The quantum mechanical predictions for Greenberger-Horne-Zeilinger states of qubits are shown to be easier to reproduce with a classical model as the number of particles increases, even in the absence of loopholes or conspiratorial mechanisms of any kind. It is conjectured that this result may lead to a simple way to express the principle of correspondence.

The recently introduced by us two- and three-parameter ($p,q$)- and ($p,q,\mu$)-deformed extensions of the Heisenberg algebra were explored under the condition of their direct link with the respective (nonstandard) deformed quantum oscillator algebras. In this paper we explore certain Hermitian Hamiltonian build in terms of non-Hermitian position and momentum operators obeying definite $\eta(N)$-pseudo-Hermiticity properties. A generalized nonlinear (with the coefficients depending on the excitation number operator $N$) one-mode Bogolyubov transformation is developed as main tool for the corresponding study. Its application enables to obtain the spectrum of "almost free" (but essentially nonlinear) Hamiltonian.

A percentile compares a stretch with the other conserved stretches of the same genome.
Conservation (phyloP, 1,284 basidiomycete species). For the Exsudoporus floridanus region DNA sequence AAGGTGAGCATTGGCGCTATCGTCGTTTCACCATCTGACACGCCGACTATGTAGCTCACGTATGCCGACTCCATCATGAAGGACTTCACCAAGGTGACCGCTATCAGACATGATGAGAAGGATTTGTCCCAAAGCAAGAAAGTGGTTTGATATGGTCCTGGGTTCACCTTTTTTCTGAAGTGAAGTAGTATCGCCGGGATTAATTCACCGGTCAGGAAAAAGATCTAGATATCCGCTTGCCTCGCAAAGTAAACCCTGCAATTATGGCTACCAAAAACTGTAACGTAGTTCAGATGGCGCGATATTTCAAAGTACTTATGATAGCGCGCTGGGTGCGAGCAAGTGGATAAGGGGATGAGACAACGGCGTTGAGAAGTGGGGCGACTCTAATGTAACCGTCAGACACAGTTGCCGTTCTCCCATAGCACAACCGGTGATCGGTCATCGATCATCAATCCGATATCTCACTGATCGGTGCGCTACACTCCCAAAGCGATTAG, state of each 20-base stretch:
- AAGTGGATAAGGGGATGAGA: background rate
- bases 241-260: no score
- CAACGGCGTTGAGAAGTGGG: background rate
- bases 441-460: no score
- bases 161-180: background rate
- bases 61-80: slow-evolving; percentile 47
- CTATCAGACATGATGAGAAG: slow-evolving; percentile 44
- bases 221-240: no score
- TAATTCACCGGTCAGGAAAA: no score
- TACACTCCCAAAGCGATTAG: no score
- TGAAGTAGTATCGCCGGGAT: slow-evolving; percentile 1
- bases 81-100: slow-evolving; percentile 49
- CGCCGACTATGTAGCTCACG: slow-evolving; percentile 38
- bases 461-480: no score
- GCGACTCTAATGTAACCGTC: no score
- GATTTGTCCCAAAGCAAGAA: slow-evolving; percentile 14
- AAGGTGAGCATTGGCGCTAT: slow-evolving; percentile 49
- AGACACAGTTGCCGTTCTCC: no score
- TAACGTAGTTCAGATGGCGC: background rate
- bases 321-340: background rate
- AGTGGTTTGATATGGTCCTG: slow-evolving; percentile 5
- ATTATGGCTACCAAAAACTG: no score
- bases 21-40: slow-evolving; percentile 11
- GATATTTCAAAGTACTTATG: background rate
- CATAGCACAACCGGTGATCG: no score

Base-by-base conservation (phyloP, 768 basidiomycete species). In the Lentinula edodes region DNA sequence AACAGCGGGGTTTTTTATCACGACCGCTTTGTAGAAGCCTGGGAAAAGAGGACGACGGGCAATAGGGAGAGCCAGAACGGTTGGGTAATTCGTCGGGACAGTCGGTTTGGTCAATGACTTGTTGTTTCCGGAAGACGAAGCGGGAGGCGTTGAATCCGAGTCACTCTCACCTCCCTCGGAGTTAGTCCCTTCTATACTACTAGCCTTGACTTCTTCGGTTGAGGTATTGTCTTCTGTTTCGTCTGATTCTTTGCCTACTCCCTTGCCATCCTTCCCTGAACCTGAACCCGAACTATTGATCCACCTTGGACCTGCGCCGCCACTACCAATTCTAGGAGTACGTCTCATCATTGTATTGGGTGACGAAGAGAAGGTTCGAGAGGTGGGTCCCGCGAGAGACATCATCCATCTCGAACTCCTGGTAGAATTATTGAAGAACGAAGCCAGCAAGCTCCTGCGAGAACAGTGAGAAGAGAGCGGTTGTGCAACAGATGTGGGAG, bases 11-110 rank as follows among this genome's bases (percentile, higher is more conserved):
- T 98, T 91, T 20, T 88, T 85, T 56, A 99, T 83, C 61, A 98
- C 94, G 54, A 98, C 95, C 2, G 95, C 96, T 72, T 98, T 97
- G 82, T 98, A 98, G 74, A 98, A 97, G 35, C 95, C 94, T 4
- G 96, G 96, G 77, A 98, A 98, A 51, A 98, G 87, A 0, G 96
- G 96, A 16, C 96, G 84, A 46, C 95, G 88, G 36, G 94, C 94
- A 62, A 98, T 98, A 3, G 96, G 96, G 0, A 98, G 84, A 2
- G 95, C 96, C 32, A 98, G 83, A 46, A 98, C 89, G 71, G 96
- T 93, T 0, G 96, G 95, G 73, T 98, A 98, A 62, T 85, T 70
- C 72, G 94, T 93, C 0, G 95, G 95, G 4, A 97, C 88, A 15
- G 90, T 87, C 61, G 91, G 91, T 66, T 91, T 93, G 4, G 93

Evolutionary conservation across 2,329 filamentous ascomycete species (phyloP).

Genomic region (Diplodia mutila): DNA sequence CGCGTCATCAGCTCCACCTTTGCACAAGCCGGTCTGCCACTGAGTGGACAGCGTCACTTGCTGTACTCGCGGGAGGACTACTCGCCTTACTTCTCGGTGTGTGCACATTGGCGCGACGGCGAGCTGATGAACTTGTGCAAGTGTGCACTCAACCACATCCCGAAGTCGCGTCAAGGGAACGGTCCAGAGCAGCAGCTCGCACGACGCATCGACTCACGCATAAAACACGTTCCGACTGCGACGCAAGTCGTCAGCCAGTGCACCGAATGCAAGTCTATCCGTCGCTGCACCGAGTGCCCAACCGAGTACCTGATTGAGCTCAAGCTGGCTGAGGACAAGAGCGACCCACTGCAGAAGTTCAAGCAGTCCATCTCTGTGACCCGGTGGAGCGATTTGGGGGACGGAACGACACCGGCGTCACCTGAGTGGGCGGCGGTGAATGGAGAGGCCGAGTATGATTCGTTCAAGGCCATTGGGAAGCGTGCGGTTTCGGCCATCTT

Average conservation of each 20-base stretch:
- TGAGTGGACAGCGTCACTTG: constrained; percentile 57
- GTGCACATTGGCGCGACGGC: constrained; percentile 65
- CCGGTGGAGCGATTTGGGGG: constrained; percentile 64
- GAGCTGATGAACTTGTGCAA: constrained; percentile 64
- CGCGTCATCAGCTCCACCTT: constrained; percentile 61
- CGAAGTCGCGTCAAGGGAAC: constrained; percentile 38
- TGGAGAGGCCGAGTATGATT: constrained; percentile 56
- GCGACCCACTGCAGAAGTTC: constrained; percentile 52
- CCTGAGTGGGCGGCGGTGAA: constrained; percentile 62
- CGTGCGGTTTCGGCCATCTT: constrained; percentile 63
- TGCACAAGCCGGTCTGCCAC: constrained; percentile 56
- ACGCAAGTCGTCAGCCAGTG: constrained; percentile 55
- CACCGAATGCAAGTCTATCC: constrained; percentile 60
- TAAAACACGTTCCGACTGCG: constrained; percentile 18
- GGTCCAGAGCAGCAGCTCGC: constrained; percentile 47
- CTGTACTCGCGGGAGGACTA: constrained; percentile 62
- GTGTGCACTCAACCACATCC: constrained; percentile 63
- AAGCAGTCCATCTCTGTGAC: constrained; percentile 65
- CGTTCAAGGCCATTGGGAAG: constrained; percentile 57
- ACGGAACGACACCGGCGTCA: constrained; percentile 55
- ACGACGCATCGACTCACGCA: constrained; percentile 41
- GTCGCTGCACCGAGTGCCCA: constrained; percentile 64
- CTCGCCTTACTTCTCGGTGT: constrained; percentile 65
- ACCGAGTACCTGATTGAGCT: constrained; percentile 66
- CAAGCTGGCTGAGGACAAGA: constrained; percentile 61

We report results of a new ground-state entanglement protocol for a pair of Cs atoms separated by 6~$\mu$m, combining the Rydberg blockade mechanism with a two-photon Raman transitions to prepare the $\vert\Psi^+\rangle=(\vert 10\rangle+\vert 01\rangle)/\sqrt{2}$ Bell state with a loss-corrected fidelity of 0.81(5), equal to the best demonstrated fidelity for atoms trapped in optical tweezers but without the requirement for dynamically adjustable interatomic spacing. Qubit state coherence is also critical for quantum information applications, and we characterise both ground-state and ground-Rydberg dephasing rates using Ramsey spectroscopy. We demonstrate transverse dephasing times $T_2^*=10(1)$~ms and $T_2'=0.14(1)$~s for the qubit levels and achieve long ground-Rydberg coherence times of $T_2^*=17(2)~\mu$s as required for implementing high-fidelity multi-qubit gate sequences where a control atom remains in the Rydberg state while applying local operations on neighbouring target qubits.